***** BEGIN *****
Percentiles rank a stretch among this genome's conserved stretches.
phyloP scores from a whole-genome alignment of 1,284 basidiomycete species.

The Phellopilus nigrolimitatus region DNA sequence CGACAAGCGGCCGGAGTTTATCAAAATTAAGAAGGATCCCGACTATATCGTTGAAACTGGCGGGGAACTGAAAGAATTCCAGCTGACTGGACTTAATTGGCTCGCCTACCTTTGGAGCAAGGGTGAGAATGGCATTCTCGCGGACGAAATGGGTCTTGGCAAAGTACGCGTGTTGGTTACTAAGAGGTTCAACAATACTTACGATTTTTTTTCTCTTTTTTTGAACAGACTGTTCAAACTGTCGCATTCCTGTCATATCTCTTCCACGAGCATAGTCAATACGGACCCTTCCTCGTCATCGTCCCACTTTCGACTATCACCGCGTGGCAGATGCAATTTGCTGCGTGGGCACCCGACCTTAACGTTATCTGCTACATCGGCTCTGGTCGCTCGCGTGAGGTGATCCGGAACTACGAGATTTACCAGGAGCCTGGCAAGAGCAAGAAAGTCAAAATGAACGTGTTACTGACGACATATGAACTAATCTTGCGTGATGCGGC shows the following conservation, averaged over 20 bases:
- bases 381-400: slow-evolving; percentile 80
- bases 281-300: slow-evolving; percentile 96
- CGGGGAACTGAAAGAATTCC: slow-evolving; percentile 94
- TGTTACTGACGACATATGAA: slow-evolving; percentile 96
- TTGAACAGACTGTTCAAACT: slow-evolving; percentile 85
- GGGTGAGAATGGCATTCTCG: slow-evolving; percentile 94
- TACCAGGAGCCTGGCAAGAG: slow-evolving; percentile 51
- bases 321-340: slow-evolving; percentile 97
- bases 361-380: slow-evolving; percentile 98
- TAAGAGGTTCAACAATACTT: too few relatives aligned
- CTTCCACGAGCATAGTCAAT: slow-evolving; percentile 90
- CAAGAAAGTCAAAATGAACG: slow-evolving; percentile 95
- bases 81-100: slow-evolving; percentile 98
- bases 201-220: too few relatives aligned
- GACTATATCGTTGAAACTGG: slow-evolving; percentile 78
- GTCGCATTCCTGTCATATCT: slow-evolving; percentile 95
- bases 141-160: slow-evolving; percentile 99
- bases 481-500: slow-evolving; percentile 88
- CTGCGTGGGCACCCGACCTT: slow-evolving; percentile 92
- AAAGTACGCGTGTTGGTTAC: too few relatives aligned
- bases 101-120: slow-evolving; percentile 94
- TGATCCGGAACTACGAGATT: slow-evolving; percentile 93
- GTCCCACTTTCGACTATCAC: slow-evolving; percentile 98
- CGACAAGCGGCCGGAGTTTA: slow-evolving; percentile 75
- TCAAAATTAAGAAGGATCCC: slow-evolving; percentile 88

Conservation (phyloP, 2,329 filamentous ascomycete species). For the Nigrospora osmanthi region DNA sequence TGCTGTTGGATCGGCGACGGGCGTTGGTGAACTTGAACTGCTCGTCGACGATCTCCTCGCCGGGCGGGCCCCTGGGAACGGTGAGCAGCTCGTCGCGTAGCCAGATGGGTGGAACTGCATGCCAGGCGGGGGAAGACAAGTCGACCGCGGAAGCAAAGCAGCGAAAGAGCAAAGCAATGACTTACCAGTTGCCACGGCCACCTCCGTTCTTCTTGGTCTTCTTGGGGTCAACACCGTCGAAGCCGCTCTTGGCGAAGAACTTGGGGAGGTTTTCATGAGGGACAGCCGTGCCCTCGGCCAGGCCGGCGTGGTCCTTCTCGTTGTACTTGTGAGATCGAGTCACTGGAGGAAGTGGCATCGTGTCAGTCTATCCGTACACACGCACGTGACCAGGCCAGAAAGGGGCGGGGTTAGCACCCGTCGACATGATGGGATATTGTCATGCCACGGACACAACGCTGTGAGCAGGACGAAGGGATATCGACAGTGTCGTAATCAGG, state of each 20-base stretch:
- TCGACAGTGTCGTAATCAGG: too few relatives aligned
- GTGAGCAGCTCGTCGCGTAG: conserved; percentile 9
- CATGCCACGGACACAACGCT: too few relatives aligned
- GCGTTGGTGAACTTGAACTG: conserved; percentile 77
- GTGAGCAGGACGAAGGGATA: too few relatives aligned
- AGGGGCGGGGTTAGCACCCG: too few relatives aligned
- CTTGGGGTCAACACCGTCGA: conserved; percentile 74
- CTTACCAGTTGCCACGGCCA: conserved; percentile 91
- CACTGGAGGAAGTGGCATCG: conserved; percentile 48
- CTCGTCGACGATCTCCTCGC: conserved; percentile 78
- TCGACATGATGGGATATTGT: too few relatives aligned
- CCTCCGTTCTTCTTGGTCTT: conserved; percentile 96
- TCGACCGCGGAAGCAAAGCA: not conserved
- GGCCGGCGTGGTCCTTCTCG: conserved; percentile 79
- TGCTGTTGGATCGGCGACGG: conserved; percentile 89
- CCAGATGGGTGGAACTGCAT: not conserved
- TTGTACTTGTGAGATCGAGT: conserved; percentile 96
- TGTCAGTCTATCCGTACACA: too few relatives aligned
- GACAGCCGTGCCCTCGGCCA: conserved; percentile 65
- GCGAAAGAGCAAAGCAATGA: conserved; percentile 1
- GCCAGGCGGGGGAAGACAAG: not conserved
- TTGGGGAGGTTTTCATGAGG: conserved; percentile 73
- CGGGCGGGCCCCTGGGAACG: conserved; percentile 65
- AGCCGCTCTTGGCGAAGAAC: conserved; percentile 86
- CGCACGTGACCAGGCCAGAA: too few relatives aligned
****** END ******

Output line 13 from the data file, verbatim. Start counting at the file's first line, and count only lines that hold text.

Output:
- TAAGAGGTTCAACAATACTT: too few relatives aligned